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Dallas Criminal Court Judge Balances Dockets and Inventory Sheets as the Owner of Hair- Care Company

Texas resident Sheqiitta Kelly may be showing the world that some superwomen don’t wear capes, but sometimes rock robes. Kelly is a Dallas County judge who juggles court dates in between checking the inventory of her hair-care product, The Hair Shield.

A History of Firsts

Born in Indiana, an ambitious Kelly was the first person from her family to graduate college, attending Indiana University and obtaining a dual bachelor’s degree in criminal justice and psychology in 1999. Upon graduation, the young woman went to law school and was licensed to practice law in Dallas, joining the Dallas County District Attorney’s office, her biography shows.

By 2015, Kelly was elected as a judge to the Dallas County Criminal Court, where she created the country’s first multi-facet DV offender initiative called “Intercepted,” in which “first-time young offenders who have been charged with an assault case” work through a nine-month rehabilitative program and receive mental health and substance abuse counseling.

She also helped create “Pipeline to Possibilities,” a program created to defer the criminal justice system.

In addition to Intercepted and Pipeline to Possibilities Kelly created The Hair Shield, a storage wrap to keep a woman’s hair pieces and extensions.

Step into Entrepreneurship

She launched the product in 2018, while balancing being a wife, a mother and a judge.

Kelly told Her Agenda she was inspired to create The Hair Shield from experiences she had throughout her life.

“The idea came from the way I was raised, to be honest. I grew up in a lower-economic neighborhood, a single-parent home where money was tight and I always heard ‘Money don’t grow on trees.’ Even today, as I have reached a certain level of success, I’m always saving and [working to ensure I’m not] throwing away money,” she explained.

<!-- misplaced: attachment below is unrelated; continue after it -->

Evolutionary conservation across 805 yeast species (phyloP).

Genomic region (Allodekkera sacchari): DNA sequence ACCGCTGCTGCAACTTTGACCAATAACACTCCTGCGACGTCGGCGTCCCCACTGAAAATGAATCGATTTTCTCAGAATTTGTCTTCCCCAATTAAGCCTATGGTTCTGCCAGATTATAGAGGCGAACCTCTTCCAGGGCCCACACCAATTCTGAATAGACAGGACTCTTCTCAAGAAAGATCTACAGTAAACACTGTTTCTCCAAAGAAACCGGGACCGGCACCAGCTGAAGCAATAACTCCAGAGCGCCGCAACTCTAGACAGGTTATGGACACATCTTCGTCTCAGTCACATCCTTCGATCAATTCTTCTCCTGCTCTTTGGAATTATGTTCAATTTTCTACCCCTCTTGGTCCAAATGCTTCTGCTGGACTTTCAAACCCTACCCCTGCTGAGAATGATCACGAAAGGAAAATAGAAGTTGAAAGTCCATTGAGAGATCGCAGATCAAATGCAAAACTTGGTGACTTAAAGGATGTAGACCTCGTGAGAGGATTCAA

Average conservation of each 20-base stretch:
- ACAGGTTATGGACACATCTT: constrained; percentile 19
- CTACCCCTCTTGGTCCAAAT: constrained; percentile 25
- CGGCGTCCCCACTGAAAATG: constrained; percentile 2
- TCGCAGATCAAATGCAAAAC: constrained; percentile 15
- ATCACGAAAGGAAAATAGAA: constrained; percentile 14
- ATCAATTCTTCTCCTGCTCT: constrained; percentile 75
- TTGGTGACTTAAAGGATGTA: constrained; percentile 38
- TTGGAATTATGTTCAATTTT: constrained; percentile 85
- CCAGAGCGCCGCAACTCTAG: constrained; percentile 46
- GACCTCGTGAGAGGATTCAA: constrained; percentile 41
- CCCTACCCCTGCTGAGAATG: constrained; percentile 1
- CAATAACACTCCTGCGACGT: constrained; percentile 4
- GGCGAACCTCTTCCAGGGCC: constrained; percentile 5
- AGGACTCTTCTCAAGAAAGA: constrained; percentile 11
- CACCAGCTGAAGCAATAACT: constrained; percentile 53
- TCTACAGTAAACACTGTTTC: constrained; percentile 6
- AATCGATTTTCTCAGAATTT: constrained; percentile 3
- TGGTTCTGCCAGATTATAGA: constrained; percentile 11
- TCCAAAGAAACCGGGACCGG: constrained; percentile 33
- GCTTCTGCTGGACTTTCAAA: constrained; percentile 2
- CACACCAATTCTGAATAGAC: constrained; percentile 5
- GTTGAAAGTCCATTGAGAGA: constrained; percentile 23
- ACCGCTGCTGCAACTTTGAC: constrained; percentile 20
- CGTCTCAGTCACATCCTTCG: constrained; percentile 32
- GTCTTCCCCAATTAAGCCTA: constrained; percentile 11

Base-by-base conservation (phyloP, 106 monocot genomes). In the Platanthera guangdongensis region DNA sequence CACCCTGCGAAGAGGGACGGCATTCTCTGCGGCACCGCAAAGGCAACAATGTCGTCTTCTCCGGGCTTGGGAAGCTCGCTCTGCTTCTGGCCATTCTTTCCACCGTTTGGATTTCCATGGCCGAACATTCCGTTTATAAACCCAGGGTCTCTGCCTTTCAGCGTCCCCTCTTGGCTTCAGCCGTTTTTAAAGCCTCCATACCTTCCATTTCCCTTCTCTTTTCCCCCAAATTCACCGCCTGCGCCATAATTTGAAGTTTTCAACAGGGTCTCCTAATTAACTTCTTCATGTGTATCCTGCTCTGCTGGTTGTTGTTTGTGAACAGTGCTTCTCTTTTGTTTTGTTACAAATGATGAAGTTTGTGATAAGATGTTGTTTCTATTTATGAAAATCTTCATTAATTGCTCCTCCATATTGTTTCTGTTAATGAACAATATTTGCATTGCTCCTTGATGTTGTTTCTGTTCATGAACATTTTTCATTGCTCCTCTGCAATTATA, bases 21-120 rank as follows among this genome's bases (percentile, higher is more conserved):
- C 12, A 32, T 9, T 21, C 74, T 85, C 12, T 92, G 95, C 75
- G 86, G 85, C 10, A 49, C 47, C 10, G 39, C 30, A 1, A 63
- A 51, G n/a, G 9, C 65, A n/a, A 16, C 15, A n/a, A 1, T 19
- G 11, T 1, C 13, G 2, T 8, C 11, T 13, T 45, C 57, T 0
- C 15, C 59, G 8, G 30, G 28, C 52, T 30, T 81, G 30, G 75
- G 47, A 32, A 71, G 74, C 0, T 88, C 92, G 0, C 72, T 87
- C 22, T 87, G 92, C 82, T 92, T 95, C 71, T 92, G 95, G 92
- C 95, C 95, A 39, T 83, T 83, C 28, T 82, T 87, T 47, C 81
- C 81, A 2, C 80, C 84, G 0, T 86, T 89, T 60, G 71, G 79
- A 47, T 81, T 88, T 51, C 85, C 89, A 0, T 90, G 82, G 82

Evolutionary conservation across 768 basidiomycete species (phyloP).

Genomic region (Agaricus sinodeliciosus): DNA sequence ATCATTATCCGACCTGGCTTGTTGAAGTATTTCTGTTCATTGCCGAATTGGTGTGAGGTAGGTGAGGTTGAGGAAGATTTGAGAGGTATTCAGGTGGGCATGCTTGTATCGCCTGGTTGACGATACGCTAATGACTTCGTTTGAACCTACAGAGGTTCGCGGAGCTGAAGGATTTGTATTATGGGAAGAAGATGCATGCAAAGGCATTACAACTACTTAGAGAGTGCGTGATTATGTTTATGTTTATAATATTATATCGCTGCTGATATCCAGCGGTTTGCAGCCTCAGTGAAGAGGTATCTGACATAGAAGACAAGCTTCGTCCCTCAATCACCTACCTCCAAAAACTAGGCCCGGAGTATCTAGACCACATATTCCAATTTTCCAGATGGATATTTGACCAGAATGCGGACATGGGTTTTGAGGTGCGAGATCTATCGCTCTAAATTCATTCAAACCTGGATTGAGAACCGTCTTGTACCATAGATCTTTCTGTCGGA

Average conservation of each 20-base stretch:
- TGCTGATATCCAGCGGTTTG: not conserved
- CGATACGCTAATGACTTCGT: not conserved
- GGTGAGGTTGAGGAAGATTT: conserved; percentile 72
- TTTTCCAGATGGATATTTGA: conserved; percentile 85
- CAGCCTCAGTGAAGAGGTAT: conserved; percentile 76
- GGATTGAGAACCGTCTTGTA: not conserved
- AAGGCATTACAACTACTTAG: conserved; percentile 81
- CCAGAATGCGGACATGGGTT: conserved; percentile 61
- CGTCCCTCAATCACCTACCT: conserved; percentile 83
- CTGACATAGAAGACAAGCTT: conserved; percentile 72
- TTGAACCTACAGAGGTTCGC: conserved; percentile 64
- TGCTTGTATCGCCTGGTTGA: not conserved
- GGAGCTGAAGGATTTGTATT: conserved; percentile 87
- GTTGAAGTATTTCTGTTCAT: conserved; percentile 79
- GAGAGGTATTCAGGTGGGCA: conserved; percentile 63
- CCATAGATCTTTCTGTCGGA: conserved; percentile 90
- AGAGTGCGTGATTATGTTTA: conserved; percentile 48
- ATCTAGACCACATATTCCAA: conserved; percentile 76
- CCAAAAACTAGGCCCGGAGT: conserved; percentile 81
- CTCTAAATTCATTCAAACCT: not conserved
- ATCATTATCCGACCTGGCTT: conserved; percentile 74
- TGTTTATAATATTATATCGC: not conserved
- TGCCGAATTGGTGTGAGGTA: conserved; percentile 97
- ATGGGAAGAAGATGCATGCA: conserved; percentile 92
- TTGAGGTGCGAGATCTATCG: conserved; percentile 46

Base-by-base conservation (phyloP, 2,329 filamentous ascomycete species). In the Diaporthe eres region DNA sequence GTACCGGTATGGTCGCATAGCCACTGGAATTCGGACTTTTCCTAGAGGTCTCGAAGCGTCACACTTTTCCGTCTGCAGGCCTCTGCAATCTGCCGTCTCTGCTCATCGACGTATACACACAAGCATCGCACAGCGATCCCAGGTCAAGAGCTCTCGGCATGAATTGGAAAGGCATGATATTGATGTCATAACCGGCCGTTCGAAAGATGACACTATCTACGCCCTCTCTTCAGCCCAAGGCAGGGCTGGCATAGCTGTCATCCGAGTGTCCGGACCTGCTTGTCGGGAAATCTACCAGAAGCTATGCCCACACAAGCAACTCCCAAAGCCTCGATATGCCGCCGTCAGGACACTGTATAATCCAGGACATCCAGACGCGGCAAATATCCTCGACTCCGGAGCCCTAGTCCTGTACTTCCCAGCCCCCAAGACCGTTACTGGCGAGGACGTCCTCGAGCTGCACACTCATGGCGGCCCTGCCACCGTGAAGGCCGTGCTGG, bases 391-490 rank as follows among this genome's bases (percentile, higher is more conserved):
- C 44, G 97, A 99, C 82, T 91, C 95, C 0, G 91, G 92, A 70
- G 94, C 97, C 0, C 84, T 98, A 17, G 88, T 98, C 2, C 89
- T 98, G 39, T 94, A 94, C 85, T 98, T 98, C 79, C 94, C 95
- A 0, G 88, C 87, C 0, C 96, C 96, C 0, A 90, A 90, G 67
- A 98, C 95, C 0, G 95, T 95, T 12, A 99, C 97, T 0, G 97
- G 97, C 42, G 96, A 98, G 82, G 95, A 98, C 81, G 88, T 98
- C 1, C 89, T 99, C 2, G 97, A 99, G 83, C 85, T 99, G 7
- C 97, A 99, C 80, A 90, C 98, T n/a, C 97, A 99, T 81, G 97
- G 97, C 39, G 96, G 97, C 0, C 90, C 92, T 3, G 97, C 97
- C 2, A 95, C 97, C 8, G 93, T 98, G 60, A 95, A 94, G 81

She added, “I noticed that I was being a hypocrite to my own word [via] my haircare. I love extensions, and I love to switch up my hairstyles but I realized that I was spending all this money on them and then just throwing them out when it was time to get my hair redone. I’d just go buy all new and spend all that money again, plus what it cost to get it installed.”

Kelly noticed there were a lot of companies advertising their hair products were set to last for a long time, but she was not getting the value out of them by wearing them only once.

“What’s going on? I thought, ‘I’m probably not storing them right. I need to put them in a better place instead of the Walmart bag or the Ziploc bag,’ ” she thought.

After researching “hair storage” or “bundle storage,” she realized there was nothing on the market. So she considered creating something for herself.

She remembered being taught the best way to preserve hair was to have a satin-lined bonnet or pillow, and then it clicked.

“I’m not a beautician, but I knew that putting 100% human hair in a plastic garment bag just didn’t line up to me,” she shared. “I [thought] ‘I know how to sew. I’ve made clothing before. Let me see if I can make something out of a satin pillowcase to put my hair in.’”

She continued, “I just put together this little makeshift item and put my hair in there, and then I kept using it. I realized, after doing that, I hadn’t bought new hair in a year,” the judge said.

Kelly launched her product on Etsy, while still maintaining the dockets that came across her desk. Her first customers were white women and after an aggressive social media marketing campaign, she was able to get in front of more people.

“I did a lot of social media marketing after hiring a social media company two-and-half years ago,” she said. “I got a lot more engagement and more clicks to my website and more purchases based on that marketing company putting up ads. I was able to read comments where women are saying ‘Oh my God, where has this been all my life?’ or ‘You need this,’ and they’re tagging their friends. It helped my [confidence] because with entrepreneurship you take a lot of blows to your ego.”

But Kelly said she needed more than just likes and followers, she wanted to sell.

She said in an interview with Medium, she said the road to being an entrepreneur was “daunting.”

“I’ve made many costly mistakes and suffered numerous losses,” she admitted; at times she wanted to quit but was reminded that “Oprah wanted to quit,” also.

One way that keeps her motivated is combining her two worlds. She created yet another project, an event that she hosts each month called “Curls, Clippers, and Conversations.”

Despite the difficult times, the judge has stayed committed to the grind, showcasing excellence in both worlds and learning all the lessons she possibly can.

At this gathering, Kelly educates the hair industry on the criminal justice system.  

 “Although the journey has been rocky and the laughs have been few,” Kelly confesses, “The lessons learned along the way, have been rewarding.”

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